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Is Regulation Slowing Down the FinTech Revolution?

The financial industry has been and is still in the midst of a gigantic technology overhaul – led by the fearless FinTechs of today. Even some of the most old-school and stuck-in-the-past banks have slowly but surely began the journey of digitising their operations. The current environment of lockdowns where profits are heavily reliant on online channels has pushed these digitalisation plans even higher up on everyone’s agenda.    

The financial services digital transformation has led to a flood of new providers entering the market, giving rise to new competition characterised first by the unbundling of services by FinTechs and increasingly by the re-bundling inside tech giants’ digital ecosystems. With BigTechs like Google, Apple, Amazon and Facebook also bravely entering the digital payments sector, policymakers have, as a response, introduced regulations to prevent and manage new risks while promoting innovation-stimulating competition. Due to BigTech’s size and power, including the large volumes of data they have access to, policymakers are increasingly questioning their practices, which has, in turn, led to tighter regulations in the FinTech world.  

How is this regulation overload harming the FinTech sector?

For many FinTech startups, profits are still a mirage. And although they have been on a roll, with generous amounts of venture capital funding being injected into the sector before the pandemic began, many FinTechs are still not profitable and have a continuous need for capital in order to complete their innovation cycle of attracting new customers, enhancing their propositions and eventually monetising their scale to turn a profit. While many believe that FinTech companies fall somehow outside the regulatory radar, the truth is that today, FinTechs face more regulatory challenges and higher costs than ever before.

Despite the initial difficulties surrounding regulating the sector, policymakers are now working hard to ensure that FinTechs are compliant in a financial regulatory framework. As demand for digital tech continues to grow and more and more players enter the sector, regulators seem to be on a mission to issue guidance and pay closer attention to FinTechs, with an extensive list of new regulations for strong client authentication and transaction monitoring being issued. Regulatory compliance has now become a competitive advantage and a key differentiation for successful FinTechs, who use any opportunity to show their potential clients that they are compliant with both old and new regulations – whilst paying the price it comes at.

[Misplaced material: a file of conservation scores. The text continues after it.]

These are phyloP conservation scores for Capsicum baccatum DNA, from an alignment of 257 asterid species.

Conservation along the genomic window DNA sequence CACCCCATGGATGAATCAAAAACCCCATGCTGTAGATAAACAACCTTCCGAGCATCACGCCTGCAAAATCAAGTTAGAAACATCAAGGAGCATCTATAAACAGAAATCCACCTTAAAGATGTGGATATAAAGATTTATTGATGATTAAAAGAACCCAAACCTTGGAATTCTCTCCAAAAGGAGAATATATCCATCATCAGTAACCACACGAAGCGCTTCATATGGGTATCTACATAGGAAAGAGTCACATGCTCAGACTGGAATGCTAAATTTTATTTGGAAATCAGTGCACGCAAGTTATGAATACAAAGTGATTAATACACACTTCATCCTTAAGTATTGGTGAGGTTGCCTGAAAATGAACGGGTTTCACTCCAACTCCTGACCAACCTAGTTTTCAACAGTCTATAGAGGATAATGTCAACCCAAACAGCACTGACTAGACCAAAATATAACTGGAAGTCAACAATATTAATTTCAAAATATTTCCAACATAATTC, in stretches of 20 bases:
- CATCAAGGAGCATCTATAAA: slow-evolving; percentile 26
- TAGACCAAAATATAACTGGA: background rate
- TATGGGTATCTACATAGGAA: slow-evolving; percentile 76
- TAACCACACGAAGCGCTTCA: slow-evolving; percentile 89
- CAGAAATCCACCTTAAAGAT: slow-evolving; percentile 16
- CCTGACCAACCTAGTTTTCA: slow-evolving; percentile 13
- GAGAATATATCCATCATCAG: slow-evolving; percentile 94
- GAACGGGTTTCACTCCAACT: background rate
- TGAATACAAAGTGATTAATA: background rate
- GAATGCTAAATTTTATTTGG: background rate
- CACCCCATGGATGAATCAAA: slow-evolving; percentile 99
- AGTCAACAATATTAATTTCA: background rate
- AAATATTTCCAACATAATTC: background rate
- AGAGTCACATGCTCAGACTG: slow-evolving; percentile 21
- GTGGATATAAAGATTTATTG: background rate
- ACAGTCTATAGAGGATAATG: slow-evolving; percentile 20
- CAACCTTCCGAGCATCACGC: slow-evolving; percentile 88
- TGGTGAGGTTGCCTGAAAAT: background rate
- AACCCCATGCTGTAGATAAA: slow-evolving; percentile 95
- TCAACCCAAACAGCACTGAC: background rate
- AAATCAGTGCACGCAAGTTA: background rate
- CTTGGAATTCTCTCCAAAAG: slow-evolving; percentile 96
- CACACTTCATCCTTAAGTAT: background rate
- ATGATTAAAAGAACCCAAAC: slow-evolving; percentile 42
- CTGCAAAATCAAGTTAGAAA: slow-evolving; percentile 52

The EU is one of the fastest-growing FinTech regions in the world and regulators such as the European Commission (EC) and Parliament, ECB, EBA and ESMA have started a number of initiatives to regulate the sector in an attempt to strengthen efficiency, innovation and financial integration. Indisputably PSD2 is the biggest and most monumental legislative update in the EU banking and FinTech arena in recent years. And although its aim is to help FinTechs build all kinds of new services, powered by bank data they previously didn’t have access to, it also comes with its challenges. While the regulation is indeed driving innovation across the sector, it’s also created this fear in FinTechs that if they don’t innovate constantly, they may quickly become irrelevant.

In addition to PSD2 and as a response to the rapidly developing FinTech sector, EU regulators have also resorted to numerous approaches including piloting schemes, setting up of innovation offices and hubs, regulatory sandboxes and innovation accelerators and more recently, RegTech and SupTech initiatives. From the Fifth Anti-Money Laundering Directive, through to the recently unveiled FinTech Action Plan 2.0, there is a lot to keep up with. Devising a framework which provides necessary safeguards, while at the same time acting as a facilitator for innovation is certainly not an easy task, but what policymakers need to do is ensure that their constantly updated regulations are not becoming a hindrance which confuses companies and slows down innovation and evolution in the world of FinTech.

But it’s not just regulatory compliance that’s harming the FinTech industry. The emergence and spread of COVID-19 has also had a negative effect on the sector. As McKinsey reports, venture capital funding has slowed, business model vulnerabilities have been exposed and competitive dynamics are shifting, which has brought the industry’s underlying profitability and long-term business model sustainability to the fore and to a point where “the path to profitable scale for many FinTechs has been structurally altered”.

The pandemic is expected to have a significant negative impact on the sector’s profitability – as household incomes decline and discretionary spending drops, European transaction volumes and value could drop by 10% for domestic transactions and by 25% for cross-border transactions. As the broader economy is experiencing a slow-down, loan volumes are also feeling the pressure, which could result in a slump in Western European retail banking revenues by 35-40% as risk costs are up by 4-6 times and net interest margins decrease due to persistently low-interest rates.

However, this does not mean that there’s no light at the end of the tunnel. FinTechs’ digital origin, efficient cost structures, organisational agility and impressive customer loyalty will most likely help the sector weather the storm and overcome both the impact of the regulatory pressures they’re faced with and the COVID-19 pandemic.